One of the things that Doc N Roll has done is provide a space for showcasing films that would otherwise have likely been delivered directly to fans, in the form of DVDs on band websites for example. That may be a diplomatic way of saying that some of the films have limited appeal, but it’s nonetheless providing a space for fans to share in a big screen experience with a general curious public. Two films that fall into the possibly fans-only bracket this year are JoyCut At Robert Smith’s Meltdown and The Holy Gift. The former is a document of the band’s performance and ‘book us!’ promo captured at The Cure frontman’s South Bank extravaganza and is co-directed by the band. The latter is directed by an avowed fan who took 14 years to make the film. This makes it a possibly unwitting tribute in itself, to the length of time between Tool albums – Tool being the band at the heart of this documentary love letter that asks fans and artists why they are drawn to Tool’s music. Both films are well made but insular, never quite resonating beyond the music or reaching anyone not already drawn to listen.

Offering little beyond a brief reminder of the unique context of New Orleans – and all the better for it – is The Offline Playlist. This is 50 minutes of rollicking good times that brings together a host of New Orleans musicians across the R&B, Soul and Cajun spectrum for a special gig at the legendary Preservation Hall venue. The performances are so good it almost makes you forget the whole thing is a Spotify initiative.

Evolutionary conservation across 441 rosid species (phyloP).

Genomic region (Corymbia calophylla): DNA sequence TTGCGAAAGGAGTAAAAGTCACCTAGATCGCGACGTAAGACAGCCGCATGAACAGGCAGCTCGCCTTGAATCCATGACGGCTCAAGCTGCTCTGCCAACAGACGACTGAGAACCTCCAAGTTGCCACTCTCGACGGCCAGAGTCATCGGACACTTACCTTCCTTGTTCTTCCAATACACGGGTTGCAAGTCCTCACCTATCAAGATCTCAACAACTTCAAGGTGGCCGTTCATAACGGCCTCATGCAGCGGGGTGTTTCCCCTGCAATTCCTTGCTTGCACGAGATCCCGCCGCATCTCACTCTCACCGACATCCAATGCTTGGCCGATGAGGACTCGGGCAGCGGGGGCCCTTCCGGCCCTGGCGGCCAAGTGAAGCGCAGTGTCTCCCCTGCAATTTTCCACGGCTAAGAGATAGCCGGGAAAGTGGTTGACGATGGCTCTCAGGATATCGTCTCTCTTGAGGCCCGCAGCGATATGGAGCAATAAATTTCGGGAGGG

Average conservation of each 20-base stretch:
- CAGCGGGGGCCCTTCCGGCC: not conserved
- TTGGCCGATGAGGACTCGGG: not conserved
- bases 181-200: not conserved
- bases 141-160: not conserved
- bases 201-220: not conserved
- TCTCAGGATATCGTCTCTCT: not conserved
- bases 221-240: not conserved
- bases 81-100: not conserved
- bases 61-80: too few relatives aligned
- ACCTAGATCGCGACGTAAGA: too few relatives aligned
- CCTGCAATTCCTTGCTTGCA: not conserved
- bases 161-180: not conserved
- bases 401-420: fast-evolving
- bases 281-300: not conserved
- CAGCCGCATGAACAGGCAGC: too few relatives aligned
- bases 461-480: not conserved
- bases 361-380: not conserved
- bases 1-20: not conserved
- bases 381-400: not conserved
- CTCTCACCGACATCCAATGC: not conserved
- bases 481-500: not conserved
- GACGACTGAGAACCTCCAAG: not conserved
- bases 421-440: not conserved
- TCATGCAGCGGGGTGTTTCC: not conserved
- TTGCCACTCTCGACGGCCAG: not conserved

Two real festival highlights are films with eerily parallel narratives and protagonists. It’s Not All Rock & Roll and This Film Should Not Exist tell the stories of Dave Doughman and Swearing At Motorists, and Ben Wallers (The Rebel) and the Country Teasers, respectively. Both are portraits of musicians committed to remaining so, in the face of almost total indifference. Seen as visionaries in their respective spheres – the fertile post-modern indie soil that birthed the likes of Guided By Voices in the case of Swearing At Motorists – the films follow a familiar initial trail, the early days of potential glory fuelled by the ignorance of youth, but both end up in unexpected places. They touch on the demons of addiction and mental illness in serious, moving ways – themes that are also at the heart of the IDLES film – and both celebrate singular, engaging creators and performers who stick to their guns and their art. These are films that feel like important documents, but also vital investigations into the nature of careers in independent music. That both Dave and Ben survive as humans by (coincidentally, I believe) driving forklifts for a living is telling. It makes their regular forays into small venues to let their inner voices come to the fore especially uplifting.

These are the personal highpoints of a festival programme that, again, proves that Doc N Roll have their fingers on the pulse of the music documentary medium and continue to curate vital, diverse programmes for all tastes, with much under the surface to aid our passage through these times. Plus, the tunes are great.

Doc’n Roll 2020 runs until November 15 online